Create camera view
For multiple views that require the same camera position, use camera views. Unlike standard views, which capture all changed scene and actor properties, camera views only capture the camera’s properties which can then be applied to any other view. Click the ‘create camera view’ button in the top left of the views tab and then drag and drop the camera view into, or onto, any view where that orientation is required. You can also double click the camera view for the same result.
This is a great way to ensure consistency between views and means that you don’t have to worry about zooming in and out when manipulating actors, as the camera can easily be reapplied.
When translating or rotating an actor, the translation gizmo is positioned relative to that actor's bounding box, but it can be useful to move and rotate actors relative to a model edge or normal to a face, and this is where curve detection helps. Either enable detect curves from the transform tab or hold alt when translating or rotating an actor.
Restore neutral properties
It’s common to need to restore an actor’s neutral properties. This could be to return it to it’s original colour, scale or render style. But if you simply click restore neutral properties, the actor also moves back to its original position too. If you only want to restore specific properties, select the actor, then ctrl select the required properties you would like to restore, and then hit restore neutral properties.
Alternatively, if you only want to restore the neutral properties for an actor’s position, instead of using the restore neutral properties button, use the restore neutral position button on the ribbon, or the shortcut CTRL+R.
Update views with selected actors
It’s good practice to set as many of the required properties you need early on within a project but there will always be situations where changes need to be made. Update views with selected actors allows you to select an actor or actors from a view, and copy the properties of that actor into any other view. Select the actor, ctrl select the views, and then right click and choose ‘update views with selected actors’.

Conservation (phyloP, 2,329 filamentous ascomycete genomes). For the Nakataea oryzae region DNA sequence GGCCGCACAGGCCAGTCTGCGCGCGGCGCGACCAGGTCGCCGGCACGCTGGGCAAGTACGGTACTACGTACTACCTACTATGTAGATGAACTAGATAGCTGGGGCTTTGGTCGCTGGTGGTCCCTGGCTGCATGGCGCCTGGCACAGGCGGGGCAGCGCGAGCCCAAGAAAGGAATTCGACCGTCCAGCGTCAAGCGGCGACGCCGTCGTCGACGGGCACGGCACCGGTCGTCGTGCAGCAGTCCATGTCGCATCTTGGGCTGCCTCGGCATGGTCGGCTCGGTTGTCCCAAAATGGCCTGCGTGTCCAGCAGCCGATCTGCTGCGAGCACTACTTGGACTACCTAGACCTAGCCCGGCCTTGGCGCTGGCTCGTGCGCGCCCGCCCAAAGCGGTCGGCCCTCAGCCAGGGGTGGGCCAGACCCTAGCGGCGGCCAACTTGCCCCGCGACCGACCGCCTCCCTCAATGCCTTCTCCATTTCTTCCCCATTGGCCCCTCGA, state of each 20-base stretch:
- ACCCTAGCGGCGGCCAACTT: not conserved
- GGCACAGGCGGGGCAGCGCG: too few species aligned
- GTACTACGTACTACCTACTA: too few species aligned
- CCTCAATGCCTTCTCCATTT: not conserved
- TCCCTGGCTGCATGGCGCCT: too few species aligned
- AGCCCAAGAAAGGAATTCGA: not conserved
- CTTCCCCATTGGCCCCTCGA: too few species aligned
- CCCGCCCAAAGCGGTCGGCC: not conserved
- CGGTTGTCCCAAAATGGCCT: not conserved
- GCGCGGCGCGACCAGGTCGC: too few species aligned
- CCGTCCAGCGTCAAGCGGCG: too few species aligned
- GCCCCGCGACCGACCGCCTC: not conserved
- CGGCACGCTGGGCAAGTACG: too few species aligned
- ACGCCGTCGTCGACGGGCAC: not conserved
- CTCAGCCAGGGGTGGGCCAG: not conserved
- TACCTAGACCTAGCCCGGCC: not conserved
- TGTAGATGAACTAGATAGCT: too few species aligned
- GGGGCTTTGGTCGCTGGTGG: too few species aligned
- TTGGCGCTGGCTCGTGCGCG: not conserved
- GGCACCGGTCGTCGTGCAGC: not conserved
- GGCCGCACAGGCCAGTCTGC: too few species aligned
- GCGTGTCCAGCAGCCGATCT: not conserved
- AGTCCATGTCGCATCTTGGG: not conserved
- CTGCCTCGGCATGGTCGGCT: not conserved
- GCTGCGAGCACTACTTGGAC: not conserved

Assembly selection mode
If a sub-assembly is selected from the assembly tree, each actor within that sub-assembly is being selected, and therefore if a change is made, such as a translation, and then a new view created - each actor gets a new property set for its position.
However, if you want to maintain the relative positions of the actors within a sub-assembly, or achieve composite movement, use the ‘assembly selection mode’.
Enable ‘assembly selection mode’ from the assembly tab and manipulate assembly selections as one actor rather than multiples.
Make sure to toggle the mode back off when you want to revert back to the standard actor selection.
You can also click any actor and press the left arrow key to select the sub-assembly level above for the same result.
The same groups of actors often need to be selected again and again throughout a project. This could commonly be items such as fixtures or fasteners. Rather than manually selecting each actor within this grouping each time, you can instead create a ‘selection set’. Any selection set created gets saved towards the bottom of the assembly tab and when required, just click the selection set name to select the included actors.
There is also a handy shortcut for creating selection sets. Simply select the required actors and click CTRL+ALT+S.
Often you’ll set the style for an actor, such as font size and colour for a markup, and want to quickly copy that style to another actor. Quick styles is an easy way to do this. Select the actor that you want to create a style from and choose ‘quick style’. Once named if you then select a different actor, selecting the quick style from the styles tab will apply those properties to those other actors.
Detail views are a great way to highlight specific actors within a larger view.
If you preselect actors and then tick Detail View from the technical workshop , not only will the detail circle auto size to these actors, but also, when created, the detail view will only contain the actors preselected. This will make your detail view creation a lot quicker.
Changing an actor’s edge colour can be a great way to highlight it within a view. This can be easily done by changing the outline colour in the properties.
However, by default, when exporting views using the technical illustration workshop, all outlines get the same colour applied. To override this and instead use the outline colour specified on the actor, untick the ‘same colour for all actors’ box for the ‘show visible lines’ option.
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